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List of tables
About the author and contributors
Chapter 1: Defining the problem
Chapter 2: What are libraries for?
Chapter 3: Images of librarians
Chapter 4: Psychological barriers
Chapter 5: Social class and lack of education as barriers
Chapter 6: Language as a barrier
Chapter 7: Lack of literacy numeracy skills as a barrier
Chapter 8: Information CommunicationTechnology as a barrier
Chapter 9: Disability as a barrier
Chapter 10: Clarity of purpose
Chapter 11: Evaluation the value of systematic research
Chapter 12: Librarians as reflective practitioners
Chapter 13: Staff development
Chapter 14: Self publicise
Chapter 15: Breaking down the library walls: responding to the needs of the Google generation
Chapter 16: Communication within partnerships at Deakin University Library: the liaison link
Chapter 17: Where are we now?
Aimed at professionals and trainee professionals within the library and information service (LIS) fields, this book reminds the reader of the frequently ignored communication-gulf between the professional and the layman, and in particular the lack of true communication between LIS professionals and the user. It focuses especially on ‘non-standard’ users, such as non-native speakers or those with some disability. The author provides accessible examples of good practice, assesses their degree of success and suggests further ways to improve performance in information provision.
- Written by a “poacher turned gamekeeper” – an information professional who is also an experienced adult educator
- Jargon-free and accessible style of delivery
- Highlights the human aspects of using libraries, even if this is in a virtual environment
Practitioners and students of Library and Information Science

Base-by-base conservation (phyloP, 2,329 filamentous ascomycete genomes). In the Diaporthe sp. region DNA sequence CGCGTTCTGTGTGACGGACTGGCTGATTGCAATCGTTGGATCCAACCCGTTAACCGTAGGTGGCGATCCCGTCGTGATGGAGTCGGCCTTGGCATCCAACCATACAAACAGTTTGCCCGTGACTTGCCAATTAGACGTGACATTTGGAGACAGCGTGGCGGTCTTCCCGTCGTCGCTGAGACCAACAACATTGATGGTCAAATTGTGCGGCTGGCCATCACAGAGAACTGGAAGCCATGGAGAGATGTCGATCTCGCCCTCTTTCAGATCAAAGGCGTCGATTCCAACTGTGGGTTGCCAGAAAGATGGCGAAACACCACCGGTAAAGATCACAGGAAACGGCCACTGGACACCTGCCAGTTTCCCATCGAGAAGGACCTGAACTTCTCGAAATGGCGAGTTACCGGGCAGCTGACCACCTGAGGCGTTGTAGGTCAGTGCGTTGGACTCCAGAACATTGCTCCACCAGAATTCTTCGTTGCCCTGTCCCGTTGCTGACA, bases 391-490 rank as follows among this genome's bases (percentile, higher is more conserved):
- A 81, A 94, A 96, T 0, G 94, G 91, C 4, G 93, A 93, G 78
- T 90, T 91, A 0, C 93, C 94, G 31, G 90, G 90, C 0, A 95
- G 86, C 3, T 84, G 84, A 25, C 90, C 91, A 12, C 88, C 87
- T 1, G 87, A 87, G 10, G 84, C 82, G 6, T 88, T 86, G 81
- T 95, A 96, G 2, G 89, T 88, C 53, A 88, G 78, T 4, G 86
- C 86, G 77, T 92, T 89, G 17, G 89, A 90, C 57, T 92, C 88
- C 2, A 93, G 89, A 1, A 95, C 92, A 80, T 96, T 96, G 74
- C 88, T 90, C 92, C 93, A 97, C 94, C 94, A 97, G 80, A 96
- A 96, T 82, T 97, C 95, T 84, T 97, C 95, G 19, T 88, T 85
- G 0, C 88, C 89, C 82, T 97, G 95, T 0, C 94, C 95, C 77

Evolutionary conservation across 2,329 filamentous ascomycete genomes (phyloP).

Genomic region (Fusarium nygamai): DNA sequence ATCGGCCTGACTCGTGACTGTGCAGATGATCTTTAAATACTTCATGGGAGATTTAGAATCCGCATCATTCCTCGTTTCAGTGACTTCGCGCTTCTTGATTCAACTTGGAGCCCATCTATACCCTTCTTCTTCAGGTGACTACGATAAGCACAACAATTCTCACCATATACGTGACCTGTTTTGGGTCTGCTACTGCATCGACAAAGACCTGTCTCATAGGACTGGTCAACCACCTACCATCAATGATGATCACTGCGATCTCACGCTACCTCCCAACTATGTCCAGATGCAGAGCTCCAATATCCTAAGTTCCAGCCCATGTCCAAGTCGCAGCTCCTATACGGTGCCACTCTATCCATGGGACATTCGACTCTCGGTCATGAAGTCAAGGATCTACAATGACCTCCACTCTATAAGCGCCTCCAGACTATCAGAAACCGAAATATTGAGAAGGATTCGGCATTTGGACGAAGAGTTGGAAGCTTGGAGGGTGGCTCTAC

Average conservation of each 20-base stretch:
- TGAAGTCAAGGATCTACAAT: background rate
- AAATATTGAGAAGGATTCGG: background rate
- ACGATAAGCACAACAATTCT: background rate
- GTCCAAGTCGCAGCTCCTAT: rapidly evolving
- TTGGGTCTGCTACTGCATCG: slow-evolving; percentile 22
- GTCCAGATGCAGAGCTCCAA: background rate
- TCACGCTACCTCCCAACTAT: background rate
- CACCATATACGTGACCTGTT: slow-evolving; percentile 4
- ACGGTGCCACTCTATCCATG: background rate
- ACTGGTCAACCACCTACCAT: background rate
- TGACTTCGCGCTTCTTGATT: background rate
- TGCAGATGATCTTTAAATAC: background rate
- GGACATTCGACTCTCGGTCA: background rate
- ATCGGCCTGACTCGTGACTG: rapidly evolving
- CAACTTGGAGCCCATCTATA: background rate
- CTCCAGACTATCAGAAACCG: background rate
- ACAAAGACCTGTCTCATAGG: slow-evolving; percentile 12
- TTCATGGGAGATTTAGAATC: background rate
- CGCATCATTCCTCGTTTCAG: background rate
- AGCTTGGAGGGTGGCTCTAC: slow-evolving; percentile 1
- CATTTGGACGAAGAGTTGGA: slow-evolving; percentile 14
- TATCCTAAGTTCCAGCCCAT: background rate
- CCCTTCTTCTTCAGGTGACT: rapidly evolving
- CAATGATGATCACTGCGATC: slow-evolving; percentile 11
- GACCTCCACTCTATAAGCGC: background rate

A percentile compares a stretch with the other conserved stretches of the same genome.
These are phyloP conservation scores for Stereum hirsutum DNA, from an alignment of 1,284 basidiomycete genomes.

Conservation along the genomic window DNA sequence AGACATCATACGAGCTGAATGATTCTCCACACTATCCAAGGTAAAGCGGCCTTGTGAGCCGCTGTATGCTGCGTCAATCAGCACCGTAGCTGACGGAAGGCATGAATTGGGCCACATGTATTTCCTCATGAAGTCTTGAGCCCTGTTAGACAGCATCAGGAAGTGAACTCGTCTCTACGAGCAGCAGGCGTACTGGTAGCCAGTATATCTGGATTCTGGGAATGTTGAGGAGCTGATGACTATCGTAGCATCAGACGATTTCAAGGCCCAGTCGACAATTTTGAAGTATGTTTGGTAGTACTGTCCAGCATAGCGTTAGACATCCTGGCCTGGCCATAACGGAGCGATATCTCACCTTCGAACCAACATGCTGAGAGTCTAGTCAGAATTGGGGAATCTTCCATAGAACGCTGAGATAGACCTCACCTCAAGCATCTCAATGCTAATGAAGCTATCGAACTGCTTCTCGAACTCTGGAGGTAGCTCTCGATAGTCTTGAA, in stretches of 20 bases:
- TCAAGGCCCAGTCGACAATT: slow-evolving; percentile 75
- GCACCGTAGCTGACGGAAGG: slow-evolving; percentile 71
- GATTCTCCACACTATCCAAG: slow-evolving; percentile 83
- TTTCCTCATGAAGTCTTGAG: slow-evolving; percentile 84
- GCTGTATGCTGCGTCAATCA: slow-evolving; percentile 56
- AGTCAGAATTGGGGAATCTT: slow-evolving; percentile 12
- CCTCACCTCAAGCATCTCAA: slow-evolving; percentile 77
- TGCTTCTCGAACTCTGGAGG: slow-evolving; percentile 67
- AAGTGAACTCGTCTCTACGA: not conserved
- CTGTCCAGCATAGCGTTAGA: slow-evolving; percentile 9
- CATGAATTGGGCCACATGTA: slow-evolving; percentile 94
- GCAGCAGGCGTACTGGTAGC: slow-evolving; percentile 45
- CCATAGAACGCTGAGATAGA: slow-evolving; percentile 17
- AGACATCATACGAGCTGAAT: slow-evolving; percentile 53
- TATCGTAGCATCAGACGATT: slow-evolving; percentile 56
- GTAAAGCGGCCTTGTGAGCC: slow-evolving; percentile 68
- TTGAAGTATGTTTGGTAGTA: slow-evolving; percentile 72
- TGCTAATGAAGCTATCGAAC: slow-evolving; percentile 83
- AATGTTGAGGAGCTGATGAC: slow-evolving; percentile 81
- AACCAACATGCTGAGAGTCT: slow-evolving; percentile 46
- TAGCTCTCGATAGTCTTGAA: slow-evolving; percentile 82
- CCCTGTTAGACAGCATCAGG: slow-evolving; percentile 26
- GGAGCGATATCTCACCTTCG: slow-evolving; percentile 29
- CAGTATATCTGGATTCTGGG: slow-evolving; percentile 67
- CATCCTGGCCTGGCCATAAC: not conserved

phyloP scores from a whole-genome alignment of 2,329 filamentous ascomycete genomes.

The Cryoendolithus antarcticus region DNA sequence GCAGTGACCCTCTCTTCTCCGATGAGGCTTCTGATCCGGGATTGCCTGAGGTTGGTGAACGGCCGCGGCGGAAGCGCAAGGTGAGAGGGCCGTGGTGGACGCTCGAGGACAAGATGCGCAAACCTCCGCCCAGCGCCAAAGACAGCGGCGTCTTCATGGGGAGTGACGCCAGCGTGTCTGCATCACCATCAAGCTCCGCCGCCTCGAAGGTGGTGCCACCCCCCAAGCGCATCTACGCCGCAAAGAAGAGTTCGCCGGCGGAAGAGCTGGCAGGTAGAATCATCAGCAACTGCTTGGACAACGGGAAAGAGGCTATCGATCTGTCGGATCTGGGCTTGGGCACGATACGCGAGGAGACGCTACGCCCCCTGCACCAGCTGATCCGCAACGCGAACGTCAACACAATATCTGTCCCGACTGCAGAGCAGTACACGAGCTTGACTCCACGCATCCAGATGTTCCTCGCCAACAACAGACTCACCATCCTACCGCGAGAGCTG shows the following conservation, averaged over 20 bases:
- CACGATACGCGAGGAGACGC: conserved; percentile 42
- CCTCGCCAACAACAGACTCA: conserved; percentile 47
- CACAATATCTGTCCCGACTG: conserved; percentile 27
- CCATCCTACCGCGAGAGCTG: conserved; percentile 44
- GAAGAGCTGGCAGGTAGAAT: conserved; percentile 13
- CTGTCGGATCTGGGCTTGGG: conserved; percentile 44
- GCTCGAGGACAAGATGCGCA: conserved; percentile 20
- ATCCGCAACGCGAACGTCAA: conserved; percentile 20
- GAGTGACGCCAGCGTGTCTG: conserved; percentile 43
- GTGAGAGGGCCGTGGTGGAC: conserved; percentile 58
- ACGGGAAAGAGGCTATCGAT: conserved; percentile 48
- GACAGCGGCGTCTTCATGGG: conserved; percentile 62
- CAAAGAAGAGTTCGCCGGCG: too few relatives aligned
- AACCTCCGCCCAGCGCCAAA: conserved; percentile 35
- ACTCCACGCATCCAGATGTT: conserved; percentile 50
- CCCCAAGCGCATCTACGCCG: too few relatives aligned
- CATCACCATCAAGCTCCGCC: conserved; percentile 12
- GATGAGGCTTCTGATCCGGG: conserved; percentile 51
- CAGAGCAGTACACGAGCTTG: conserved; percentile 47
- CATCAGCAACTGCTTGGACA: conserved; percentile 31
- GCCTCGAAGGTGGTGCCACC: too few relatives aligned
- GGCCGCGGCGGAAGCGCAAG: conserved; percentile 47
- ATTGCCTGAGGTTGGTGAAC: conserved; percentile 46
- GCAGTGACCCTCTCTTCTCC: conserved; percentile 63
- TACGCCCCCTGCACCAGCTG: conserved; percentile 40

- No. of pages:
- © Chandos Publishing 2011
- 5th August 2011
- Chandos Publishing
- Paperback ISBN:
- eBook ISBN:
Hull provides a well-researched argument, which is anchored in evidence. While written mainly from an academic library perspective, the themes remain relevant to all libraries., The Australian Library Journal
Provides a comprehensive overview of the various barriers a library professional needs to keep in mind when dealing with customers., The Australian Library Journal
This easy-to-read and easy-to-understand book can be treated both as a starting point for further research and as a code of conduct for librarians, library managers, and library practitioners., Journal of Librarianship and Information Science
Dr Barbara Hull is the author of the British Library-commissioned report, Barriers to Libraries as agents of lifelong learning. Hull has published widely in both the information profession literature and to a wider audience, she has delivered numerous international conference papers on overcoming barriers to accessing libraries, a number having come by invitation. As a lifelong practitioner in Adult and Community Education, Hull focussed her PhD. research on the changes in the self-esteem of students from previous educational disadvantages. With 27 years’ experience in management of libraries in Special, College, Further and Higher Education, she has always had a special interest in empowering the end-user. For 13 years Hull was Social Sciences Librarian with special responsibility for library research at Teesside University, where she currently teaches English for Learning to Speakers of Other Languages.
Teesside University, UK
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